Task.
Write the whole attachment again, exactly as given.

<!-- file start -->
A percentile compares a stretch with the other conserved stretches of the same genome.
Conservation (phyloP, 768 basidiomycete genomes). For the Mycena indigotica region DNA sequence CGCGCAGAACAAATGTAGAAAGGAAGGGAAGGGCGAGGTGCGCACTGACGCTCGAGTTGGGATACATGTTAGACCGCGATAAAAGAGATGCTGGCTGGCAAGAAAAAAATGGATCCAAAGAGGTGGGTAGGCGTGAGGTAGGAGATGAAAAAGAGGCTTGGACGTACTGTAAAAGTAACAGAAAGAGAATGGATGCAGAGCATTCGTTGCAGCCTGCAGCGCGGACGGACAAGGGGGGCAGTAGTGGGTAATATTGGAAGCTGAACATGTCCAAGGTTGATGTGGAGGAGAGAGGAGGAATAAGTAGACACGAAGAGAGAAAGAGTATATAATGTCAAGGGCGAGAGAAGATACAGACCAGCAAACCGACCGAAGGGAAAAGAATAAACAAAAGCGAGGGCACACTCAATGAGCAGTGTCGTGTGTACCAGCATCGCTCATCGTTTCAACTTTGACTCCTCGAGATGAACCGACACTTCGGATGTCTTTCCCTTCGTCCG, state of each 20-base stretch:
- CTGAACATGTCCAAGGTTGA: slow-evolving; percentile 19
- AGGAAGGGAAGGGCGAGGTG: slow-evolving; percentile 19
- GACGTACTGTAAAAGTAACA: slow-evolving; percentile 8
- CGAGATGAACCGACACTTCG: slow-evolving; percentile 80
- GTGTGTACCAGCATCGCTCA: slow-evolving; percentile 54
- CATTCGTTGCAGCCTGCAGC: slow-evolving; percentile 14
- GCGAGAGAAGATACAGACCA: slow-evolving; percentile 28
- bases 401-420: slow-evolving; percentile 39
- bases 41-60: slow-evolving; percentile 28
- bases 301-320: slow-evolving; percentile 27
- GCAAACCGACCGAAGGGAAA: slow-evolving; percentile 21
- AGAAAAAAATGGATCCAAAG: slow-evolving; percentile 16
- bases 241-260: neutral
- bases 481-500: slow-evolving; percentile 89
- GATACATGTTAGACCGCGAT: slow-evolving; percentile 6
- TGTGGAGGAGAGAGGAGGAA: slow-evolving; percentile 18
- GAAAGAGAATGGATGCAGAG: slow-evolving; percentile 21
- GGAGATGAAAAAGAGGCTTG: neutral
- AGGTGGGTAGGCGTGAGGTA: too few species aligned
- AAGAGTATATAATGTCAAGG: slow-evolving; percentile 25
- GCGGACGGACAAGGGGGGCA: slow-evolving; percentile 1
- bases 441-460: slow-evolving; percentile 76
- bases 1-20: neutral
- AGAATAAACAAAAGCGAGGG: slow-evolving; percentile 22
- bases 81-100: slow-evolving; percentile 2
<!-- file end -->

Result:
A percentile compares a stretch with the other conserved stretches of the same genome.
Conservation (phyloP, 768 basidiomycete genomes). For the Mycena indigotica region DNA sequence CGCGCAGAACAAATGTAGAAAGGAAGGGAAGGGCGAGGTGCGCACTGACGCTCGAGTTGGGATACATGTTAGACCGCGATAAAAGAGATGCTGGCTGGCAAGAAAAAAATGGATCCAAAGAGGTGGGTAGGCGTGAGGTAGGAGATGAAAAAGAGGCTTGGACGTACTGTAAAAGTAACAGAAAGAGAATGGATGCAGAGCATTCGTTGCAGCCTGCAGCGCGGACGGACAAGGGGGGCAGTAGTGGGTAATATTGGAAGCTGAACATGTCCAAGGTTGATGTGGAGGAGAGAGGAGGAATAAGTAGACACGAAGAGAGAAAGAGTATATAATGTCAAGGGCGAGAGAAGATACAGACCAGCAAACCGACCGAAGGGAAAAGAATAAACAAAAGCGAGGGCACACTCAATGAGCAGTGTCGTGTGTACCAGCATCGCTCATCGTTTCAACTTTGACTCCTCGAGATGAACCGACACTTCGGATGTCTTTCCCTTCGTCCG, state of each 20-base stretch:
- CTGAACATGTCCAAGGTTGA: slow-evolving; percentile 19
- AGGAAGGGAAGGGCGAGGTG: slow-evolving; percentile 19
- GACGTACTGTAAAAGTAACA: slow-evolving; percentile 8
- CGAGATGAACCGACACTTCG: slow-evolving; percentile 80
- GTGTGTACCAGCATCGCTCA: slow-evolving; percentile 54
- CATTCGTTGCAGCCTGCAGC: slow-evolving; percentile 14
- GCGAGAGAAGATACAGACCA: slow-evolving; percentile 28
- bases 401-420: slow-evolving; percentile 39
- bases 41-60: slow-evolving; percentile 28
- bases 301-320: slow-evolving; percentile 27
- GCAAACCGACCGAAGGGAAA: slow-evolving; percentile 21
- AGAAAAAAATGGATCCAAAG: slow-evolving; percentile 16
- bases 241-260: neutral
- bases 481-500: slow-evolving; percentile 89
- GATACATGTTAGACCGCGAT: slow-evolving; percentile 6
- TGTGGAGGAGAGAGGAGGAA: slow-evolving; percentile 18
- GAAAGAGAATGGATGCAGAG: slow-evolving; percentile 21
- GGAGATGAAAAAGAGGCTTG: neutral
- AGGTGGGTAGGCGTGAGGTA: too few species aligned
- AAGAGTATATAATGTCAAGG: slow-evolving; percentile 25
- GCGGACGGACAAGGGGGGCA: slow-evolving; percentile 1
- bases 441-460: slow-evolving; percentile 76
- bases 1-20: neutral
- AGAATAAACAAAAGCGAGGG: slow-evolving; percentile 22
- bases 81-100: slow-evolving; percentile 2